The End of the Tether
|Published in||Blackwood's Magazine|
The End of the Tether is a novella by Joseph Conrad, written in 1902 . It was collected in Youth, a Narrative and Two Other Stories and published by William Blackwood in 1902. The other stories in the trio were Youth and Heart of Darkness.
The story is about an old, widowed, merchant-service captain, Henry Whalley, famous in his younger days as dare-devil Harry Whalley, captain of the clipper Condor. Although saving all his life, he had lost almost all to a banking collapse, having just enough to buy a barque, the Fair Maid, ‘to play with’ in his retirement.
A letter from his daughter requesting financial help is the catalyst that changes Whalley’s course. He sells his ship, sends his daughter the requested money and to support himself and preserve his remaining capital, enters into partnership with Massy, about whom he has serious doubts. The bargain with Massy makes him shareholder and Captain of the steamer Sofala. Massy had paid for the Sofala with a lottery win; now in debt, he hopes for another lucky number. As an engineer, he knows but does not reveal the true state of the vessel. He hopes for more money from Whalley, but Whalley does not reveal he has none.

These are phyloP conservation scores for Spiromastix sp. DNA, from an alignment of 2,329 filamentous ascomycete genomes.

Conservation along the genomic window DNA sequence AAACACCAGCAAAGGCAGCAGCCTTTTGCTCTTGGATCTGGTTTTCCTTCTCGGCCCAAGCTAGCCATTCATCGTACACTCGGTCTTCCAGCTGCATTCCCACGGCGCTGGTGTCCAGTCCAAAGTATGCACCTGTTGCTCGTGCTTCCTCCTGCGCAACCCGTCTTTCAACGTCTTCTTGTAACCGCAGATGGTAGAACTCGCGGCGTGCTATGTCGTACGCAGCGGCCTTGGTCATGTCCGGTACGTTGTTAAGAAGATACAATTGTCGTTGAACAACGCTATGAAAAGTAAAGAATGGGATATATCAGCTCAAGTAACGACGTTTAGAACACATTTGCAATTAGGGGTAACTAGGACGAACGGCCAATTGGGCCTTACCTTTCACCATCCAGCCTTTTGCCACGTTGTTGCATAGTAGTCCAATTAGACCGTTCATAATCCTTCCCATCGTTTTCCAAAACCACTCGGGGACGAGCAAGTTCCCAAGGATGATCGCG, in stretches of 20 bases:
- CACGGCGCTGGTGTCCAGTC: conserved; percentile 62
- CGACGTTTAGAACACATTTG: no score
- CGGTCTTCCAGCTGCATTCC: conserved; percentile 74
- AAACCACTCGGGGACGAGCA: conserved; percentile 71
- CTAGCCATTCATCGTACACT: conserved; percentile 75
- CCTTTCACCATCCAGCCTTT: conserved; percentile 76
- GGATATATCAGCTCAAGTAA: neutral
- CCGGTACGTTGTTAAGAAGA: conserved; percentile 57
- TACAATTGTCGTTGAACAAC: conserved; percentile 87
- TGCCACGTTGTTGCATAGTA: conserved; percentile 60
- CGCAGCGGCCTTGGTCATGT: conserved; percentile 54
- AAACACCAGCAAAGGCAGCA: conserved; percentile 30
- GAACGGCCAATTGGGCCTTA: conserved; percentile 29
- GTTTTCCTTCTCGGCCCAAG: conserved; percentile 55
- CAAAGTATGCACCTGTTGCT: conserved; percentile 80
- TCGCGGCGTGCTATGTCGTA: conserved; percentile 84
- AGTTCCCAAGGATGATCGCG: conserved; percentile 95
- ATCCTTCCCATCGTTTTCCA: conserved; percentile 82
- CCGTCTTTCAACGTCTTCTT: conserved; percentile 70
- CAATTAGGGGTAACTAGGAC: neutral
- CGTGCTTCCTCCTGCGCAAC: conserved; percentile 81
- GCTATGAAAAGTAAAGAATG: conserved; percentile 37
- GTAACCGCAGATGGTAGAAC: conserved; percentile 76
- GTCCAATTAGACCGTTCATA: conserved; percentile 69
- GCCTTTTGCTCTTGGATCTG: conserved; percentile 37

Whalley begins to lose his sight; should he back out of the agreement, Massey could delay repayment for a year. If Whalley can just hide his failing eyesight a bit longer the agreement will end and he can leave with his money.
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